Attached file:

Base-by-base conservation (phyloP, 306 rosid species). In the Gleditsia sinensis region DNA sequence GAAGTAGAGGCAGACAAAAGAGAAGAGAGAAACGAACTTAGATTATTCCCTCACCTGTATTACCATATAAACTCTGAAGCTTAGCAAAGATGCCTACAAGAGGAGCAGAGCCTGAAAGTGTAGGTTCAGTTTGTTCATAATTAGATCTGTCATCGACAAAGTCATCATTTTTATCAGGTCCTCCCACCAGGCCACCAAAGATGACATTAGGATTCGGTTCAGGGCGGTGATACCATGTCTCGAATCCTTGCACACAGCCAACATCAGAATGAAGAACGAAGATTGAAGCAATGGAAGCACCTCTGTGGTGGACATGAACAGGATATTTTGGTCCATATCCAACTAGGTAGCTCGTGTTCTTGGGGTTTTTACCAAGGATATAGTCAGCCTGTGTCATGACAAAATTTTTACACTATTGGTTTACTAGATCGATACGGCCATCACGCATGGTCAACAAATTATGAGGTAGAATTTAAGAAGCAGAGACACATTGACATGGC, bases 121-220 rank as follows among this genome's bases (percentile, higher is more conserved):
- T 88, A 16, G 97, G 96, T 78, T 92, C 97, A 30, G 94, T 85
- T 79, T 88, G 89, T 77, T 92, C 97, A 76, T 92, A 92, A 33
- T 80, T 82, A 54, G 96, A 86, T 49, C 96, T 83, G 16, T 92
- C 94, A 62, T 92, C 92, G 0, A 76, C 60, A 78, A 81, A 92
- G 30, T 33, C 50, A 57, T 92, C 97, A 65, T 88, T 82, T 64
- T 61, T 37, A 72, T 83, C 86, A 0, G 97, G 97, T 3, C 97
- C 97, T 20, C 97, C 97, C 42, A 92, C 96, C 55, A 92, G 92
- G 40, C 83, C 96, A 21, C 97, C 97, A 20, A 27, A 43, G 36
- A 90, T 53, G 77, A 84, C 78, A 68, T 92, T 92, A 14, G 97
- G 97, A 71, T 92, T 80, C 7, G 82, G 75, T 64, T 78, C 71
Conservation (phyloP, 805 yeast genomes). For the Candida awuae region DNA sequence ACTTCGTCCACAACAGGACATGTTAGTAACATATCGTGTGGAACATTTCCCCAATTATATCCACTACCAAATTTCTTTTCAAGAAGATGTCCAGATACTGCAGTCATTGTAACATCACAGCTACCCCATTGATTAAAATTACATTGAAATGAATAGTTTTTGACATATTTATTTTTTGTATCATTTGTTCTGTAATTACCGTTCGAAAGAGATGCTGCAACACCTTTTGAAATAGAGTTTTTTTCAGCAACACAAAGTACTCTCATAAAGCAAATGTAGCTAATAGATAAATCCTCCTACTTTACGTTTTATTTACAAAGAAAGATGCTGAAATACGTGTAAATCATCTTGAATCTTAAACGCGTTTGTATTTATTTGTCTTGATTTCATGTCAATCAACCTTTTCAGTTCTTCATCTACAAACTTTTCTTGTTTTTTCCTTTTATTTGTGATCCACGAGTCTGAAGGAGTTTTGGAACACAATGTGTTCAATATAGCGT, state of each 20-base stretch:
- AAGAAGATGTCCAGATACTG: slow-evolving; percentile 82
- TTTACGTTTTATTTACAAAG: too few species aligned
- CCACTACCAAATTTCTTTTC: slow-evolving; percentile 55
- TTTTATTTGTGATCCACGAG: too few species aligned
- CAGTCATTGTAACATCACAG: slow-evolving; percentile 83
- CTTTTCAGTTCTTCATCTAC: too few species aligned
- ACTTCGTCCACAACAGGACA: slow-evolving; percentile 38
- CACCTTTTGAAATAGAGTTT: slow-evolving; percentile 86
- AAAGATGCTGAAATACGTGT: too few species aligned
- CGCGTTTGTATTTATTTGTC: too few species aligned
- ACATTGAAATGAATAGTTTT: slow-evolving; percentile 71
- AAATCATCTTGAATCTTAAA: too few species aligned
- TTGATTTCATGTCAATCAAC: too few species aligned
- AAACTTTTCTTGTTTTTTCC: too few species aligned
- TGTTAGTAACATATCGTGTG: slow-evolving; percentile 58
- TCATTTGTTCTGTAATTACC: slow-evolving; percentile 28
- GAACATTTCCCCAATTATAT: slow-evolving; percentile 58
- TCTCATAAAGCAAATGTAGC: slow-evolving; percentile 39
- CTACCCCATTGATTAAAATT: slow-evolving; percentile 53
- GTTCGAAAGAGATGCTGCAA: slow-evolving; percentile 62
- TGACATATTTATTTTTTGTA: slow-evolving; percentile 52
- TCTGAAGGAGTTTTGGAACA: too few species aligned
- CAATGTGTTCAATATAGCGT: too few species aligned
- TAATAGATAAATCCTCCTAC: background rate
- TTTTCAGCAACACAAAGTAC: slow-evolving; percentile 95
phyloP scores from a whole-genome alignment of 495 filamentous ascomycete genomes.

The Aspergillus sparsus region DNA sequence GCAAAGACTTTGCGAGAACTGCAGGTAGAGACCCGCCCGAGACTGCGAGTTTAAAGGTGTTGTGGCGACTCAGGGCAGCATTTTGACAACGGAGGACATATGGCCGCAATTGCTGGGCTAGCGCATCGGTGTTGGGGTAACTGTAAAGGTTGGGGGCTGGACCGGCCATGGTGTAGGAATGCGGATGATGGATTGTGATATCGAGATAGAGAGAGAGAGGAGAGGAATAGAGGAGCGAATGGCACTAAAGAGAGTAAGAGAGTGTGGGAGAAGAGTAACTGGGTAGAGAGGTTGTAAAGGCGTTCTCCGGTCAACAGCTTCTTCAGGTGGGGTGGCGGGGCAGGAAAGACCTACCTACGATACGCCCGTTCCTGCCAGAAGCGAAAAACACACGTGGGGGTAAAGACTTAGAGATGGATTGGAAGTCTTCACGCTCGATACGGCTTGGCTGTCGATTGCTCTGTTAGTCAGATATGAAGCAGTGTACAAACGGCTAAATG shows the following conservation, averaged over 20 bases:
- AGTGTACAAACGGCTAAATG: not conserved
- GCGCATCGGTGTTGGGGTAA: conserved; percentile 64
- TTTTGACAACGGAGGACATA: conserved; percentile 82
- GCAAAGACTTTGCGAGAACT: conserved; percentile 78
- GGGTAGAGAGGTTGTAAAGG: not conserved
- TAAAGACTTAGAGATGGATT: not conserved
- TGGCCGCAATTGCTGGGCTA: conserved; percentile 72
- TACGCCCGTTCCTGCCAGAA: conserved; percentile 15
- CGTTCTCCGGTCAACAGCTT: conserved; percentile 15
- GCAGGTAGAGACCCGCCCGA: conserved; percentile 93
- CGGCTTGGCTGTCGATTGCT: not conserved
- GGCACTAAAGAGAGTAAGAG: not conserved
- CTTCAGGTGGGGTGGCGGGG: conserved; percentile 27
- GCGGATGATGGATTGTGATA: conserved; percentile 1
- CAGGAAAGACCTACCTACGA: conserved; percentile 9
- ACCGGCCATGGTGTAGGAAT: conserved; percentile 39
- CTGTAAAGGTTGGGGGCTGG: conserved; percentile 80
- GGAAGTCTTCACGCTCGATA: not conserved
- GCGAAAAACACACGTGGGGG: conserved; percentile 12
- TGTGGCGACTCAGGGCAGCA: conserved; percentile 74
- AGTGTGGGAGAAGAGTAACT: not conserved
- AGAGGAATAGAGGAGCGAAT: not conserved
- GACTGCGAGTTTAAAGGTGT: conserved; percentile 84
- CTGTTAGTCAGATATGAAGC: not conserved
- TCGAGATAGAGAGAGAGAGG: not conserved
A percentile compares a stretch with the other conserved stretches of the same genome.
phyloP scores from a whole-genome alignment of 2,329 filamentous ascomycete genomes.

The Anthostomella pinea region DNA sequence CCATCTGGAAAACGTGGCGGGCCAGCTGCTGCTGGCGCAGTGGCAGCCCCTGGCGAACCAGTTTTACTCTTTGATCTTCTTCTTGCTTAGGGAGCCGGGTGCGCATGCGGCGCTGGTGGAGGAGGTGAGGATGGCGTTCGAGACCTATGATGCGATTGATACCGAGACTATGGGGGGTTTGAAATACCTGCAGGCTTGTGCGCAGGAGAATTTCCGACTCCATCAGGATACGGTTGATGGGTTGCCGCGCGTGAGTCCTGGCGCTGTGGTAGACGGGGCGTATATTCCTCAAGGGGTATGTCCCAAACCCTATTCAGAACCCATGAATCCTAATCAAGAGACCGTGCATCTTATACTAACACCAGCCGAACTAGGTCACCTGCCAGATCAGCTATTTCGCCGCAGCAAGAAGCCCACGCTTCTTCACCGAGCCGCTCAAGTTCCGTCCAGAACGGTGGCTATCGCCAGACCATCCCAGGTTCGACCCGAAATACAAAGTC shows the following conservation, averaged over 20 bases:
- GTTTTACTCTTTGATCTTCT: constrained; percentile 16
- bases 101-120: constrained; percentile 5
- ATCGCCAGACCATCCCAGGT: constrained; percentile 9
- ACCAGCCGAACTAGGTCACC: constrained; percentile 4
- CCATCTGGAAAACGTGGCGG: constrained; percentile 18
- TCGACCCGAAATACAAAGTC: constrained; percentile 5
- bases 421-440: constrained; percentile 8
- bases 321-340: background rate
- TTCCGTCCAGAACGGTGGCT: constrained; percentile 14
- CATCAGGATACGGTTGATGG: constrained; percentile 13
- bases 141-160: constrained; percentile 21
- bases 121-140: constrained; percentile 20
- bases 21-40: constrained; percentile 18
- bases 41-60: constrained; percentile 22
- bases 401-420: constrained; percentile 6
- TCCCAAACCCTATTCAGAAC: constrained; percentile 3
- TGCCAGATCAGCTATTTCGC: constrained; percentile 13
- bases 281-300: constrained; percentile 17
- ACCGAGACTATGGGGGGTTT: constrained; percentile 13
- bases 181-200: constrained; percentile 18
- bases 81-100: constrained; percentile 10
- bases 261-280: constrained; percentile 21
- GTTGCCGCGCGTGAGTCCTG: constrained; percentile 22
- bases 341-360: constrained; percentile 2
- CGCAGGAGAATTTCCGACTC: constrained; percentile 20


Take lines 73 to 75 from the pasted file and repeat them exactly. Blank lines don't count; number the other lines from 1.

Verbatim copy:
- TCGACCCGAAATACAAAGTC: constrained; percentile 5
- bases 421-440: constrained; percentile 8
- bases 321-340: background rate